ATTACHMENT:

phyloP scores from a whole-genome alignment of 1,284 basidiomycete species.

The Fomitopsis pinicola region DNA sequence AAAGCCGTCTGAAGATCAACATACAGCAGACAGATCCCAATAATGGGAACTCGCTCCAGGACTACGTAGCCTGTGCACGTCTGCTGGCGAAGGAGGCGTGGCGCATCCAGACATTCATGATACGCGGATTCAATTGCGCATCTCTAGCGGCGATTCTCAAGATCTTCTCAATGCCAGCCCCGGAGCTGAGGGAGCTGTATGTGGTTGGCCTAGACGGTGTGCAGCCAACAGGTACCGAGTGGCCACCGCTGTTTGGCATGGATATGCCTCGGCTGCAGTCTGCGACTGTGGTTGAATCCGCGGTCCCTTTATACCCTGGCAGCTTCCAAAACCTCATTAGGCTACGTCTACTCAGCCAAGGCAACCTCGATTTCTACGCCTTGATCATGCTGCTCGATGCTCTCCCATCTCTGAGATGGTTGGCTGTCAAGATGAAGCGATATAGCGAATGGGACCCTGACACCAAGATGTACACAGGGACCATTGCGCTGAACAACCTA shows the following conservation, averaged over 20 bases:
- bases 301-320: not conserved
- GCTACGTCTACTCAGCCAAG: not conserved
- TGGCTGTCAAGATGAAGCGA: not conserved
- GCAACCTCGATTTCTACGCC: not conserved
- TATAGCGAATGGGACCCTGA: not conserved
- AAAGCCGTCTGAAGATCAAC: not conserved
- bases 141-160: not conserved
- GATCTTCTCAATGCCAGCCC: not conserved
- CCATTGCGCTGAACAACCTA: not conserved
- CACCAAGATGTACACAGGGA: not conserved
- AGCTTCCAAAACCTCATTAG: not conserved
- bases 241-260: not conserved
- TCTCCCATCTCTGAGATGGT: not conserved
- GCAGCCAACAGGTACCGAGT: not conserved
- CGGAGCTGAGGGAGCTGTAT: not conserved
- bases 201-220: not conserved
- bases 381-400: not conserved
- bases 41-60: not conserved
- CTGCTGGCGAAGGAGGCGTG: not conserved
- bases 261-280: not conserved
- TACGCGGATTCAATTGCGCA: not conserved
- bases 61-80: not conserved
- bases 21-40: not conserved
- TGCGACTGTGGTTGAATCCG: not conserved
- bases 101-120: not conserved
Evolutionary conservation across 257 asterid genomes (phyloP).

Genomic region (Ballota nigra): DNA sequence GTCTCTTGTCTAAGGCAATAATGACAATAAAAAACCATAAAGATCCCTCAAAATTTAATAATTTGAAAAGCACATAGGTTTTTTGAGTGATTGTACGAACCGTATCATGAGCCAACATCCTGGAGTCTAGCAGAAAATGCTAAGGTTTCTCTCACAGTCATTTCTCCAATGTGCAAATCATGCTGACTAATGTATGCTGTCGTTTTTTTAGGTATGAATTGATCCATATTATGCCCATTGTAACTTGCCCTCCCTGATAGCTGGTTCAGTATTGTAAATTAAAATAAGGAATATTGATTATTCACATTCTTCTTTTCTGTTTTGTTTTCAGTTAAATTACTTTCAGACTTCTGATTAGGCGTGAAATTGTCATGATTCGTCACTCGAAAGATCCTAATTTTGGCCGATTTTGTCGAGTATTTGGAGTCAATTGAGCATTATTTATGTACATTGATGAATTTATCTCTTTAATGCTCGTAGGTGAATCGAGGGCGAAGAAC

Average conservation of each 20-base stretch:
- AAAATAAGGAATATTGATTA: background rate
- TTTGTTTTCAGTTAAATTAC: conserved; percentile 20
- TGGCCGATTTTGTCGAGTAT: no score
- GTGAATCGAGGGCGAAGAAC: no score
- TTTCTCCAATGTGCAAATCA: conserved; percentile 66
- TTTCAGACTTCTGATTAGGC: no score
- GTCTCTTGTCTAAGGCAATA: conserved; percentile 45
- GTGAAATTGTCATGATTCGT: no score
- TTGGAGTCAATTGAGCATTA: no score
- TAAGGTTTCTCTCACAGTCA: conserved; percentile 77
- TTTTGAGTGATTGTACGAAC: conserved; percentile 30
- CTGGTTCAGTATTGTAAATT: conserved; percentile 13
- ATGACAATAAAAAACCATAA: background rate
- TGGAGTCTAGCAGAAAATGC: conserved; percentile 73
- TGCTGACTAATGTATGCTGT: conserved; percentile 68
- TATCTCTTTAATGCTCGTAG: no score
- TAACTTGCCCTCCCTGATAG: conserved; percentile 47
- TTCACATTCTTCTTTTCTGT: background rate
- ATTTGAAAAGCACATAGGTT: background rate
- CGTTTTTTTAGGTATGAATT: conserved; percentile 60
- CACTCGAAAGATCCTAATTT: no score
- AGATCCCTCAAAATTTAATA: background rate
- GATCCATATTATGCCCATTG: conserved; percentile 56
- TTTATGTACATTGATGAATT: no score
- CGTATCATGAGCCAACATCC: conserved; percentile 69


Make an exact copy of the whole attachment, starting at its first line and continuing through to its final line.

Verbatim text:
phyloP scores from a whole-genome alignment of 1,284 basidiomycete species.

The Fomitopsis pinicola region DNA sequence AAAGCCGTCTGAAGATCAACATACAGCAGACAGATCCCAATAATGGGAACTCGCTCCAGGACTACGTAGCCTGTGCACGTCTGCTGGCGAAGGAGGCGTGGCGCATCCAGACATTCATGATACGCGGATTCAATTGCGCATCTCTAGCGGCGATTCTCAAGATCTTCTCAATGCCAGCCCCGGAGCTGAGGGAGCTGTATGTGGTTGGCCTAGACGGTGTGCAGCCAACAGGTACCGAGTGGCCACCGCTGTTTGGCATGGATATGCCTCGGCTGCAGTCTGCGACTGTGGTTGAATCCGCGGTCCCTTTATACCCTGGCAGCTTCCAAAACCTCATTAGGCTACGTCTACTCAGCCAAGGCAACCTCGATTTCTACGCCTTGATCATGCTGCTCGATGCTCTCCCATCTCTGAGATGGTTGGCTGTCAAGATGAAGCGATATAGCGAATGGGACCCTGACACCAAGATGTACACAGGGACCATTGCGCTGAACAACCTA shows the following conservation, averaged over 20 bases:
- bases 301-320: not conserved
- GCTACGTCTACTCAGCCAAG: not conserved
- TGGCTGTCAAGATGAAGCGA: not conserved
- GCAACCTCGATTTCTACGCC: not conserved
- TATAGCGAATGGGACCCTGA: not conserved
- AAAGCCGTCTGAAGATCAAC: not conserved
- bases 141-160: not conserved
- GATCTTCTCAATGCCAGCCC: not conserved
- CCATTGCGCTGAACAACCTA: not conserved
- CACCAAGATGTACACAGGGA: not conserved
- AGCTTCCAAAACCTCATTAG: not conserved
- bases 241-260: not conserved
- TCTCCCATCTCTGAGATGGT: not conserved
- GCAGCCAACAGGTACCGAGT: not conserved
- CGGAGCTGAGGGAGCTGTAT: not conserved
- bases 201-220: not conserved
- bases 381-400: not conserved
- bases 41-60: not conserved
- CTGCTGGCGAAGGAGGCGTG: not conserved
- bases 261-280: not conserved
- TACGCGGATTCAATTGCGCA: not conserved
- bases 61-80: not conserved
- bases 21-40: not conserved
- TGCGACTGTGGTTGAATCCG: not conserved
- bases 101-120: not conserved
Evolutionary conservation across 257 asterid genomes (phyloP).

Genomic region (Ballota nigra): DNA sequence GTCTCTTGTCTAAGGCAATAATGACAATAAAAAACCATAAAGATCCCTCAAAATTTAATAATTTGAAAAGCACATAGGTTTTTTGAGTGATTGTACGAACCGTATCATGAGCCAACATCCTGGAGTCTAGCAGAAAATGCTAAGGTTTCTCTCACAGTCATTTCTCCAATGTGCAAATCATGCTGACTAATGTATGCTGTCGTTTTTTTAGGTATGAATTGATCCATATTATGCCCATTGTAACTTGCCCTCCCTGATAGCTGGTTCAGTATTGTAAATTAAAATAAGGAATATTGATTATTCACATTCTTCTTTTCTGTTTTGTTTTCAGTTAAATTACTTTCAGACTTCTGATTAGGCGTGAAATTGTCATGATTCGTCACTCGAAAGATCCTAATTTTGGCCGATTTTGTCGAGTATTTGGAGTCAATTGAGCATTATTTATGTACATTGATGAATTTATCTCTTTAATGCTCGTAGGTGAATCGAGGGCGAAGAAC

Average conservation of each 20-base stretch:
- AAAATAAGGAATATTGATTA: background rate
- TTTGTTTTCAGTTAAATTAC: conserved; percentile 20
- TGGCCGATTTTGTCGAGTAT: no score
- GTGAATCGAGGGCGAAGAAC: no score
- TTTCTCCAATGTGCAAATCA: conserved; percentile 66
- TTTCAGACTTCTGATTAGGC: no score
- GTCTCTTGTCTAAGGCAATA: conserved; percentile 45
- GTGAAATTGTCATGATTCGT: no score
- TTGGAGTCAATTGAGCATTA: no score
- TAAGGTTTCTCTCACAGTCA: conserved; percentile 77
- TTTTGAGTGATTGTACGAAC: conserved; percentile 30
- CTGGTTCAGTATTGTAAATT: conserved; percentile 13
- ATGACAATAAAAAACCATAA: background rate
- TGGAGTCTAGCAGAAAATGC: conserved; percentile 73
- TGCTGACTAATGTATGCTGT: conserved; percentile 68
- TATCTCTTTAATGCTCGTAG: no score
- TAACTTGCCCTCCCTGATAG: conserved; percentile 47
- TTCACATTCTTCTTTTCTGT: background rate
- ATTTGAAAAGCACATAGGTT: background rate
- CGTTTTTTTAGGTATGAATT: conserved; percentile 60
- CACTCGAAAGATCCTAATTT: no score
- AGATCCCTCAAAATTTAATA: background rate
- GATCCATATTATGCCCATTG: conserved; percentile 56
- TTTATGTACATTGATGAATT: no score
- CGTATCATGAGCCAACATCC: conserved; percentile 69